First-time buyer loans now close to parity with home movers
Strong activity among UK first-time buyers is matching the levels of mortgage borrowing by existing homeowners moving house in a trend not seen for 20 years, according to banks and building societies.
Some 48,600 loans were handed out for homeowner house purchase in February, around half (24,200) of which went to first-time buyers, with the remaining 24,400 going to home-movers, the Council of Mortgage Lenders (CML) said.
The number of first-time buyer loans was up by 11% year-on-year, while house purchase lending to home movers was down by 5.8% year-on-year.
On average, first-time buyers need to put down a 16.2% deposit, the CML's figures show.
Paul Smee, director general of the CML, said: "Borrowers took out more loans to purchase a home in the first two months of 2017 than any year since 2007.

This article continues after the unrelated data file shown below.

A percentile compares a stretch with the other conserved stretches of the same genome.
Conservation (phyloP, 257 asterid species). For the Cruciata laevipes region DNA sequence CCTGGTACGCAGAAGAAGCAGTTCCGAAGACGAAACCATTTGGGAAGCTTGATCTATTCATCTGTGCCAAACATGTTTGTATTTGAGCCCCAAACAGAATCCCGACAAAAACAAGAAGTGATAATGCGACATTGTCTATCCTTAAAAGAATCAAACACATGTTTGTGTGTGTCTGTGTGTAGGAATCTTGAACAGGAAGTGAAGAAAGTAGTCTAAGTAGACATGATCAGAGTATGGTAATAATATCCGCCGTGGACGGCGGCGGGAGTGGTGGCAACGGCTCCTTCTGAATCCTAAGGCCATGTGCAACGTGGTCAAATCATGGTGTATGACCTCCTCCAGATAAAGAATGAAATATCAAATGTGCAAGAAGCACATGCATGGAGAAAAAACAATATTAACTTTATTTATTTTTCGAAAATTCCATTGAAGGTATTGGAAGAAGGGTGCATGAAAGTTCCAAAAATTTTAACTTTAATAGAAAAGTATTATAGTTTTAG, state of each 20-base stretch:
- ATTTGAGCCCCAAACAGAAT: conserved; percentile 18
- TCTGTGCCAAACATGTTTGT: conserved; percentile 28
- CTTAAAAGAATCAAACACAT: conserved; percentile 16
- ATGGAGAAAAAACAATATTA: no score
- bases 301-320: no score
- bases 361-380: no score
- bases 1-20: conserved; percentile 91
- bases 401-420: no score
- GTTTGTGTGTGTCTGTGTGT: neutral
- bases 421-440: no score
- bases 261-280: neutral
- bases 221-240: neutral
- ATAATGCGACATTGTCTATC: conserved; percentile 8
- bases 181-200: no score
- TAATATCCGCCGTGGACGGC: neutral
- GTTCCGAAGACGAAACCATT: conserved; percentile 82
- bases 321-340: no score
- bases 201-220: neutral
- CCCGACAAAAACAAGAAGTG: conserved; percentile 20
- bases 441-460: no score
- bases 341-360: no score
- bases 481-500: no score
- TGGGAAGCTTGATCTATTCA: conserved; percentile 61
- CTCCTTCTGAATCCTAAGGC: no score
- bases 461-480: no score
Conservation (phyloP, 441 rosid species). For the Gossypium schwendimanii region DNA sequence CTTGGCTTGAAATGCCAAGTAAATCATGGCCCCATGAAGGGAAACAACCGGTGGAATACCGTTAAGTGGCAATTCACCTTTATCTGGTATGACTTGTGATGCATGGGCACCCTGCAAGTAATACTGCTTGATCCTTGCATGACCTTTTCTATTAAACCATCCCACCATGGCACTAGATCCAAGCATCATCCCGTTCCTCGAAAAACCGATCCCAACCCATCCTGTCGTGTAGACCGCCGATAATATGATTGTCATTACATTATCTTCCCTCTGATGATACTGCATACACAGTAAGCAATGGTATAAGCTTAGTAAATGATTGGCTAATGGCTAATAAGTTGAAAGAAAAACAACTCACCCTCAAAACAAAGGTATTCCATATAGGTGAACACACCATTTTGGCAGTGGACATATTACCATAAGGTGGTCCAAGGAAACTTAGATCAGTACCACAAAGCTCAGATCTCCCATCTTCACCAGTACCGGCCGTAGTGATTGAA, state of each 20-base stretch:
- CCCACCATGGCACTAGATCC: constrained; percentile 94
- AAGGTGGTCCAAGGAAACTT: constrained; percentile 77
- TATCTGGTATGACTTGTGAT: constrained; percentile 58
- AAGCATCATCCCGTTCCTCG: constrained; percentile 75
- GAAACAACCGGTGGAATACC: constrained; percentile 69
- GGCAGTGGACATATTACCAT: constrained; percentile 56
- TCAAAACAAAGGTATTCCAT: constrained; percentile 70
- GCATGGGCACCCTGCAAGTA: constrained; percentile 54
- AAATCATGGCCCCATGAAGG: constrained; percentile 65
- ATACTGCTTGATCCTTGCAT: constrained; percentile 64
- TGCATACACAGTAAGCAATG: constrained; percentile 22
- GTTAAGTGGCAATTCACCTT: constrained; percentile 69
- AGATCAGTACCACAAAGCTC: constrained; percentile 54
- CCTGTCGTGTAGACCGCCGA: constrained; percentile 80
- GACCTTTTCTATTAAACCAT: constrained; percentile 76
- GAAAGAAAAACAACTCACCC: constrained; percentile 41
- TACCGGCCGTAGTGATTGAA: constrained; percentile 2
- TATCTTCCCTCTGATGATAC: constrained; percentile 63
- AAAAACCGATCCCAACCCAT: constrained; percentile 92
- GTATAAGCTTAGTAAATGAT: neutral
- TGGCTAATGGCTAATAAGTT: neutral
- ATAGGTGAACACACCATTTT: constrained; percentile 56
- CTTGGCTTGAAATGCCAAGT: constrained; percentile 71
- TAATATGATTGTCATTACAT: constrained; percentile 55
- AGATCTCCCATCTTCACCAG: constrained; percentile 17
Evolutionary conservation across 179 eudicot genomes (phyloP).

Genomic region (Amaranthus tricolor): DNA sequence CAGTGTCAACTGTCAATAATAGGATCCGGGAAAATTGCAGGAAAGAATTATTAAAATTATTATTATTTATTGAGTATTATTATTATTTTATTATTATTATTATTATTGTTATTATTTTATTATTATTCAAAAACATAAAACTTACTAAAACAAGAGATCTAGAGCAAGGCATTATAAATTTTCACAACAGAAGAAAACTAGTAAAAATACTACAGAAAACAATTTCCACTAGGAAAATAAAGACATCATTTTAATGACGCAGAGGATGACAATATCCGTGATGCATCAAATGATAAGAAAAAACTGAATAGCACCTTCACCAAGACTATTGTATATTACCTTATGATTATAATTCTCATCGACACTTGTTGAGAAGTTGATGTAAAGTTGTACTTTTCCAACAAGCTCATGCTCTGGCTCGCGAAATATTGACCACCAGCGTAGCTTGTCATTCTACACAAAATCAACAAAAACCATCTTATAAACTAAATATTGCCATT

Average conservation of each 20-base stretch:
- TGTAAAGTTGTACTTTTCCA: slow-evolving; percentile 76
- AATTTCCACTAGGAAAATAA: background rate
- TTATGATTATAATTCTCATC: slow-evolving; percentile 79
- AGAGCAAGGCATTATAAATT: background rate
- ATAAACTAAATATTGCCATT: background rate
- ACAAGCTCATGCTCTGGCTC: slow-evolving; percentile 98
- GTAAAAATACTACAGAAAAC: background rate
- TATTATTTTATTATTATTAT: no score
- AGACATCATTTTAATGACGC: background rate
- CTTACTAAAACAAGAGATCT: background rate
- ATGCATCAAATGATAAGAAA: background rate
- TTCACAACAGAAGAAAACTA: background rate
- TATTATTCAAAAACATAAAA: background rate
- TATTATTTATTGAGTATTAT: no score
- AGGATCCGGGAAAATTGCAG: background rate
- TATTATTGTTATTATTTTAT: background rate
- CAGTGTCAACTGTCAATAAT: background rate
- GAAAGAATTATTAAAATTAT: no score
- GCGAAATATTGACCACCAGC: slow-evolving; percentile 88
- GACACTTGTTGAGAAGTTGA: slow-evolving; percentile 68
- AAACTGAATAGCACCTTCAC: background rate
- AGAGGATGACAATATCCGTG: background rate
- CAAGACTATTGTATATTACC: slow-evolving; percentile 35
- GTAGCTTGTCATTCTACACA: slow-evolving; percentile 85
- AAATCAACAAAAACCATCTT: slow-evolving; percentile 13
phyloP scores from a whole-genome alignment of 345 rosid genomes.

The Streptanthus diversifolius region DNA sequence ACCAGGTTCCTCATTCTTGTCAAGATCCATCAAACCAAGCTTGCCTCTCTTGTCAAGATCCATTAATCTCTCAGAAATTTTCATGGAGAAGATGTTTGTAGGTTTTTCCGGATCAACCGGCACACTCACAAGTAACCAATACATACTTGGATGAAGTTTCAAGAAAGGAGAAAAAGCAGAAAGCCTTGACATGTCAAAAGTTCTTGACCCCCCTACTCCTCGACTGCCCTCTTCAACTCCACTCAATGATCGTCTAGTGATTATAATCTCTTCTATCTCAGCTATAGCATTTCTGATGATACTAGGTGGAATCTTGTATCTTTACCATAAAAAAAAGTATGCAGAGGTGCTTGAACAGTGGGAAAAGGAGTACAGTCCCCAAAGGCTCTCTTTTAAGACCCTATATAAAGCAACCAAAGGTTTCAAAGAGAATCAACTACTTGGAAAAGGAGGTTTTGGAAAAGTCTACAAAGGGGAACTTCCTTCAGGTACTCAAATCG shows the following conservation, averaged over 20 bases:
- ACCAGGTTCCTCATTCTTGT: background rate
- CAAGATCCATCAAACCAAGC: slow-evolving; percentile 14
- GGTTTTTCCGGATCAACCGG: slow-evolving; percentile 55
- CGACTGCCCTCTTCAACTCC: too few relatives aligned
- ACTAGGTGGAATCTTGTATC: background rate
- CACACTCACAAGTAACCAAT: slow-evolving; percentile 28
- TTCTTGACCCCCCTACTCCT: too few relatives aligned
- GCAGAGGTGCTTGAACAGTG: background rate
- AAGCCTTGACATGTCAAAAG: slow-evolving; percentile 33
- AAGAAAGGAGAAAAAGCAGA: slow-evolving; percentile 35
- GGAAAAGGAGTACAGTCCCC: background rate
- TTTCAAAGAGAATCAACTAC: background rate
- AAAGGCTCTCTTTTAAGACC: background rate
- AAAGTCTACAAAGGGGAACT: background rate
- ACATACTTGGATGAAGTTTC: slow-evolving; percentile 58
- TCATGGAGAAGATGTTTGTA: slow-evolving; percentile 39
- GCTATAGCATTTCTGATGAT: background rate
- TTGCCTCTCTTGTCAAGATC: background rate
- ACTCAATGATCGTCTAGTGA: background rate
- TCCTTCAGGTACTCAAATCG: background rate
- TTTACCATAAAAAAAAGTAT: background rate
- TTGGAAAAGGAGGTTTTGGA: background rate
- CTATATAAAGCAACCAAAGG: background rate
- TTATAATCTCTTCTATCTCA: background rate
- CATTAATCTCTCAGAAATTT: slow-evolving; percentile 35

"This is down to strong first-time buyer activity which has consistently matched home-mover borrowing over the past six months, a trend not seen in the UK for 20 years."
There have been suggestions that first-time buyers have been given a window of opportunity by the fall in buy-to-let investors buying properties.
The CML's figures show buy-to-let lending for house purchase plummeted by 44.7% annually in February, with 5,700 loans advanced.
A stamp duty hike for buy-to-let investors was imposed on April 1 last year, and there were signs of investors rushing to buy properties early last year before the deadline.
Mr Smee said: "House purchase activity on the buy-to-let lending side remains weak."
He said this trend is expected to continue due to tax changes for buy-to-let investors and lenders tightening their affordability criteria.
Latest figures how that Northern Ireland's average house price increased by 5.7% in the last year to £125,000.
But the Office for National Statistics (ONS) UK house price index revealed a decline in the number of house sales here - down nearly 18% during the last three months of 2016. There were 5,081 house sales at the end of last year.